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An Arab model for a US debate

Common ground

As Americans fight over Trump’s travel bans on Muslim countries, Tunisia shows an inclusive debate over keeping terrorists in check.

A girl waves a Tunisian flag during the Jan. 14 celebrations marking the sixth anniversary of Tunisia's 2011 revolution.
Reuters
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  • By the Monitor's Editorial Board

As Islamic State loses ground in the Middle East, tens of thousands of its fighters are heading elsewhere or being sent back to their countries to plan terror attacks. The prospect has set off alarms, not only in the region but in Europe and the United States. It may help explain the fear behind President Trump’s travel ban on migrants from Iraq, Syria, and five other Muslim countries.

Yet perhaps no nation has debated its worry about an influx of jihadists more than Tunisia. That’s because the North African country of 11 million has been one of the largest sources of foreign fighters – up to 9,000 – for Islamic State (IS). In fact, Tunisia, which was the region’s only democracy to emerge from the 2011 Arab Spring, is holding a relatively calm and inclusive debate about it – a response that should be a model for the US.

After experiencing terrorist attacks on its own soil, Tunisia has been forced to learn the art of political compromise. Ever since it overthrew a dictator in 2011, it has adopted a credible Constitution and held free and fair elections. Its civil society is so powerful that a few of its groups received a Nobel Peace Prize. And the leading Islamist party, Ennahda, recently announced it firmly separates religion from democracy.

Both the US and European Union have poured millions into Tunisia to ensure its stability and keep it as a model for other Arab states. “The more that a government like that in Tunisia – that tries to be responsive and tries to keep an ear on the street and tries to be inclusive and to compromise – the better off it will be,” said Samantha Power, the recent US ambassador to the United Nations.

Tunisians, however, are torn over whether to jail the returning jihadist fighters or try to rehabilitate them. The government claims it knows who most of the fighters are, information that allows for their families and communities to control them. Some 800 fighters have returned so far. Many have been prosecuted while others are being monitored.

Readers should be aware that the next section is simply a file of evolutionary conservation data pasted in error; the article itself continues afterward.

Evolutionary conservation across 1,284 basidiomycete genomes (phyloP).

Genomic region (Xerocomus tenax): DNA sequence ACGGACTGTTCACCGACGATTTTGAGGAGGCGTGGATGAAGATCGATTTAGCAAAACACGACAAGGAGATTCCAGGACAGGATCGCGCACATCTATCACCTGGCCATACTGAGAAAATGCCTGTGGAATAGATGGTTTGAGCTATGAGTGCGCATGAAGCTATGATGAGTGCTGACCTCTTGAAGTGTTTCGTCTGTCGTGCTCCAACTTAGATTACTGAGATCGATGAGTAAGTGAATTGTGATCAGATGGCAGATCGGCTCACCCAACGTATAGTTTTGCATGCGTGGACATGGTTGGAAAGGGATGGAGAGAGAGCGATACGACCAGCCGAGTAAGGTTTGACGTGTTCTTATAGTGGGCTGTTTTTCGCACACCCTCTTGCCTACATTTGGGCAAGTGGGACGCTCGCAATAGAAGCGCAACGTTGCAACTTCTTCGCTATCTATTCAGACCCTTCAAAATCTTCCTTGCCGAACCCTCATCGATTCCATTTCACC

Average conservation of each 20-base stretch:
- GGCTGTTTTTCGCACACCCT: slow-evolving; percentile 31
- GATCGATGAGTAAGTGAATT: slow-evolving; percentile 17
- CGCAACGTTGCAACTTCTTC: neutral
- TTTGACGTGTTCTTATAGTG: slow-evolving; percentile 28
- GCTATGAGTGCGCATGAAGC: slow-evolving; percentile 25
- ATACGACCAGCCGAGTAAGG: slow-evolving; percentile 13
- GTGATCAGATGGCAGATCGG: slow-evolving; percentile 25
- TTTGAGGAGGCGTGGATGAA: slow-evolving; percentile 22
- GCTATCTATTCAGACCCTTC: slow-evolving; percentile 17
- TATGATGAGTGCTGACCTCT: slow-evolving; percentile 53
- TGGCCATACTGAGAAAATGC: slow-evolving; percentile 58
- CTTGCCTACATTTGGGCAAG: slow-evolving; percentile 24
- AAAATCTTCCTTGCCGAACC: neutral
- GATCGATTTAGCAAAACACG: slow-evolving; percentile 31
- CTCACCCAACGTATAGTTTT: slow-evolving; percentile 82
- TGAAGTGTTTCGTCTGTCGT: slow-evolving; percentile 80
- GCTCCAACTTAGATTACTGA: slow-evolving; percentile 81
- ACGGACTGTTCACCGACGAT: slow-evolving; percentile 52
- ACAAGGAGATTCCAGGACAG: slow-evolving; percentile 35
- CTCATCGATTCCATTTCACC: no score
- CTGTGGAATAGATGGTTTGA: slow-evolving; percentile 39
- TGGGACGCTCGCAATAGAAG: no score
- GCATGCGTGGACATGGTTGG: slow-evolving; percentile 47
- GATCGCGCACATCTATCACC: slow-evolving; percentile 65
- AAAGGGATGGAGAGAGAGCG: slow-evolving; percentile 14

As a protest in early January revealed, many Tunisians want the returnees to be denied entry into the country – something the government says it cannot do under the Constitution. The protesters fear the fighters might turn Tunisia into a lawless state like neighboring Libya.

The national dialogue is not finished but the crisis has helped to quicken the pace for economic reforms. High youth unemployment was a main driver of young Tunisians to join IS. After the revolution, expectations were high for prosperity. Despite the difficulties, polls show Tunisians prefer democracy – and a civil debate.

“Tunisians have striven to resolve their political differences peacefully through compromise, away from violence and exclusion,” writes Soumaya Ghannoushi in the online news site Middle East Eye.

Having won their freedom, Tunisians are careful about tearing apart their country over hot-button issues. It is yet another lesson from this tiny Arab nation, one worth hearing in the US and other countries as they face a threat from IS fighters.

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